The second MERA project, Daily Chores on 5th Avenue (2017), was carried out on the occasion of the exhibition NSK State Art: New York, The Impossible Return held at the James Gallery of The Graduate Center at the City University of New York (CUNY), curated by Katherine Carl and Tevž Logar. On this occasion, Huzjan walked along 5th Avenue from the corner of West 143 Street and 5th Avenue to the northern entrance of Washington Square Park. His movement was photographically documented at each of the avenue’s 126 street intersections. During his walk, he cleaned the gutter by collecting waste in transparent sixteen-gallon plastic bags. A heap of six full garbage bags was exhibited in front of the gallery at 365 5th Avenue on February 8, 2017. The following morning, the heap was picked up by the New York City Department of Sanitation. In this project, Huzjan went one step further by adding the collecting of garbage to his pursual of a straight line through the city. Huzjan’s participation in this exhibition related to the concept of creating an artistic scenario out of space and time, which in a wider sense followed the NSK concept of a state that is based not only on territory but also on the progression of time, as pursued by the Slovenian artist group IRWIN
in 1992. The situation was different back then due to historical circumstances related to the dissolution of Yugoslavia and the independence of the Slovenian state, but the project itself still resonates politically today. IRWIN have hitherto offered passports for a virtual nation called the “State in Time,” which consists of about 15,000 citizens worldwide. Their concept focuses on a non-place, yet not in the form of an interim space, but rather a territory without a territory that is based on time and imagination.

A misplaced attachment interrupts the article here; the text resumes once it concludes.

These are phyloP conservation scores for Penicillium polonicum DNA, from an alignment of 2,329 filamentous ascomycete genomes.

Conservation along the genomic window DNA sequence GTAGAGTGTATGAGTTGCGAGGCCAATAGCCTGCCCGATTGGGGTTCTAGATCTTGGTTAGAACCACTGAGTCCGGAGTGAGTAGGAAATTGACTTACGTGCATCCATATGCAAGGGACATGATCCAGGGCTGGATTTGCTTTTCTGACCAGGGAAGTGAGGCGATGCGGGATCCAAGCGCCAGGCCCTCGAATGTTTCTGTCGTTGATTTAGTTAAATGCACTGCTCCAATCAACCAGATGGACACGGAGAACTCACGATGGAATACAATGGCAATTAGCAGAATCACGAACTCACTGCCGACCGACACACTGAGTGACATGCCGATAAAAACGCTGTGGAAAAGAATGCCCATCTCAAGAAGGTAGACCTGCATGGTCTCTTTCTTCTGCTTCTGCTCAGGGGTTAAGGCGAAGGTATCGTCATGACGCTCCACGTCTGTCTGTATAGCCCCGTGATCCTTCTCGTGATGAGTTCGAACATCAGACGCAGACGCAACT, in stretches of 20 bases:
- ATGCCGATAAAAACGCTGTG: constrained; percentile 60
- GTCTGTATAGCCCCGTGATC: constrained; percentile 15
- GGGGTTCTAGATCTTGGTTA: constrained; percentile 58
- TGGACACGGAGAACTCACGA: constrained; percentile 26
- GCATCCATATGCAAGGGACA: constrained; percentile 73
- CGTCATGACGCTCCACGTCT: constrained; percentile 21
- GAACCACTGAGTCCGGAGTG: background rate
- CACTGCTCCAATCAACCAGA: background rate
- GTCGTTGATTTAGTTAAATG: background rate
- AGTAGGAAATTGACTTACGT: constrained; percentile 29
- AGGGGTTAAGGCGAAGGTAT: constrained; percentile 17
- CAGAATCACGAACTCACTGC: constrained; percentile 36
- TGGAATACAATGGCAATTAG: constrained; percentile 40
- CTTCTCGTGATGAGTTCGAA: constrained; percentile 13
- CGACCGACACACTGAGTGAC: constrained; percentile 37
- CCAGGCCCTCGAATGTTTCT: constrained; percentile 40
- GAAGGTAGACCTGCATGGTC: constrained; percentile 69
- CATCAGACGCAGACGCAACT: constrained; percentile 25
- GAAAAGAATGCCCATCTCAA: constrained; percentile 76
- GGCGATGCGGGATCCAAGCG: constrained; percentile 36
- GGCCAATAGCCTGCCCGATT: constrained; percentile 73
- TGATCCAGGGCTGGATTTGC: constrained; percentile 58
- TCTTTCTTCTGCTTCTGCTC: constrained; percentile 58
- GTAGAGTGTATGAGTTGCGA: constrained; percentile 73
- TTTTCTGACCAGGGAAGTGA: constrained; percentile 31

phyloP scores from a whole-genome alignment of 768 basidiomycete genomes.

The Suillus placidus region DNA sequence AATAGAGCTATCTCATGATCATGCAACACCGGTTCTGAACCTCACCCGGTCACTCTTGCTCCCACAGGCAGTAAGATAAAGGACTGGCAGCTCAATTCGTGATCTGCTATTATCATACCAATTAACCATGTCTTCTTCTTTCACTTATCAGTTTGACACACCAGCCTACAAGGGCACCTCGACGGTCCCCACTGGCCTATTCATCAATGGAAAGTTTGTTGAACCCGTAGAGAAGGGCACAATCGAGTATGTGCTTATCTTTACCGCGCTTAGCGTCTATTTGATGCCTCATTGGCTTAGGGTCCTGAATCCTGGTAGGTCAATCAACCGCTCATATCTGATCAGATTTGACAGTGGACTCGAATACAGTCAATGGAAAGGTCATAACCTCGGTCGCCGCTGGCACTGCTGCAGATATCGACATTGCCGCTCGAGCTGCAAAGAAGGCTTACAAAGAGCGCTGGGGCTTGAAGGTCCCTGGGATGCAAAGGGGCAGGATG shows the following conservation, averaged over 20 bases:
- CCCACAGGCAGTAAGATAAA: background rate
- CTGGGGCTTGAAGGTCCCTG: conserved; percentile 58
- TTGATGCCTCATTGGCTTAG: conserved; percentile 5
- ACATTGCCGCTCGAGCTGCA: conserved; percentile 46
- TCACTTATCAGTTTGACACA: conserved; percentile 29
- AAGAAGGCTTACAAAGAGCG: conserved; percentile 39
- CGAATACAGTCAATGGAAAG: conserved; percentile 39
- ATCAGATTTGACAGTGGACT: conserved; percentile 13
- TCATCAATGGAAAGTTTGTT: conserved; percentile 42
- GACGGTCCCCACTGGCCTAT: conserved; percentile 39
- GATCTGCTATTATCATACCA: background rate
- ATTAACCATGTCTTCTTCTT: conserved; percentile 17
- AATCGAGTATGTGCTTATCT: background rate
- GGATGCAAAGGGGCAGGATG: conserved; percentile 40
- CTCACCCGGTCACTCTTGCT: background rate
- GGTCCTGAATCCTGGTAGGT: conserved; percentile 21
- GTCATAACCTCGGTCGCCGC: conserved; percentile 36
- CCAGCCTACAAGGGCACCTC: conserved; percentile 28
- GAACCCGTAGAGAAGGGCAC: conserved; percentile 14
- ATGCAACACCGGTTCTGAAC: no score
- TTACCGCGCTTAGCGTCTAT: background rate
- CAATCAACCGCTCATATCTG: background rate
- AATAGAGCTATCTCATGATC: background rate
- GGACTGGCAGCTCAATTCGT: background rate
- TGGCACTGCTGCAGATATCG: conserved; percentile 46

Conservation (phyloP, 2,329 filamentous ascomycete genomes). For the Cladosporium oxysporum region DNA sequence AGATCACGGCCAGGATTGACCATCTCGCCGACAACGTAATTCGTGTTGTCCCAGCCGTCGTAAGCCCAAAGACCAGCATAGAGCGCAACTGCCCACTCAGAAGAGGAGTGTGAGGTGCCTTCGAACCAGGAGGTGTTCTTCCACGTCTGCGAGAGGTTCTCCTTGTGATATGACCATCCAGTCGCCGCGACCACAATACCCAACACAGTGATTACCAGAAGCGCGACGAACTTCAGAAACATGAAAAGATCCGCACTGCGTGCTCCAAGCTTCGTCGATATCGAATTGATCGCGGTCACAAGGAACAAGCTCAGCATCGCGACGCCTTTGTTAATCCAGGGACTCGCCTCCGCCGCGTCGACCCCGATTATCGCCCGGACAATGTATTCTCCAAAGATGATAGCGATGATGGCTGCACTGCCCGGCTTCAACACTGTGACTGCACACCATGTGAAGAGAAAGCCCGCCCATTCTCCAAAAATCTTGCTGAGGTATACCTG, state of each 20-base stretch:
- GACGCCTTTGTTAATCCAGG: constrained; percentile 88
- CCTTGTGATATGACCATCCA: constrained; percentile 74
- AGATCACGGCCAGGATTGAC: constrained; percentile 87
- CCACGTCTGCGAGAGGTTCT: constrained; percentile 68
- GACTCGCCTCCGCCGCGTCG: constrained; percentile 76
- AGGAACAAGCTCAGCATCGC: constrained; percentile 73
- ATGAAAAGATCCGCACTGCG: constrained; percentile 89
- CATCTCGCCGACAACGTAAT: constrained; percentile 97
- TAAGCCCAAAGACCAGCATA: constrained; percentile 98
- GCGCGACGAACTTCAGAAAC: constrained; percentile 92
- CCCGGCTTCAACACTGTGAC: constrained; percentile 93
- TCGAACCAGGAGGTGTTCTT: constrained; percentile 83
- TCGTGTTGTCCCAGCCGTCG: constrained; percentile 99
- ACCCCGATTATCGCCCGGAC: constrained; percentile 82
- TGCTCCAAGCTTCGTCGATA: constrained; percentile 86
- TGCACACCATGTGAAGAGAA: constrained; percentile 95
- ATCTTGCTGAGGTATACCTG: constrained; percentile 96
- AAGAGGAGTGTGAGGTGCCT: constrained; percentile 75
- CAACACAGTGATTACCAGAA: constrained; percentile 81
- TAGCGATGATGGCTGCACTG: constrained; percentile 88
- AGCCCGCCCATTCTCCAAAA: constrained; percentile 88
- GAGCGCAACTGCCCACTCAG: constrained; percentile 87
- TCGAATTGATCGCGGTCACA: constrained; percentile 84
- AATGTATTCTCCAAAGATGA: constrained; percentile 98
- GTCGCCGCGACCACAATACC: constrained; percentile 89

The third MERA project was realized on the occasion of Huzjan’s solo exhibition De Métrico a Imperial (From Metric to Imperial) at the gallery Proyectos Monclova in Mexico City in 2018. For this performance, Huzjan shook hands and spoke with visitors attending the opening. The artist introduced himself to each of them, and then expressed his gratitude for their attendance and interest, starting with the sentence: “Thank you for coming.” Such repetitive moments also became the motif for the photographic series that resulted from these ubiquitous gestures. In ninety-two photographs, one can see close-ups of the scenes where the artist shakes the visitors’ hands, while the protagonists remain anonymous. In this performance, Huzjan moved away from the notion of the solitary subject, as the artist was not enacting the gestures by himself only, but was instead entering an interpersonal realm with the attendant visitors. Yet, their identity stayed hidden, as the photographs only show their hands and no other bodily features.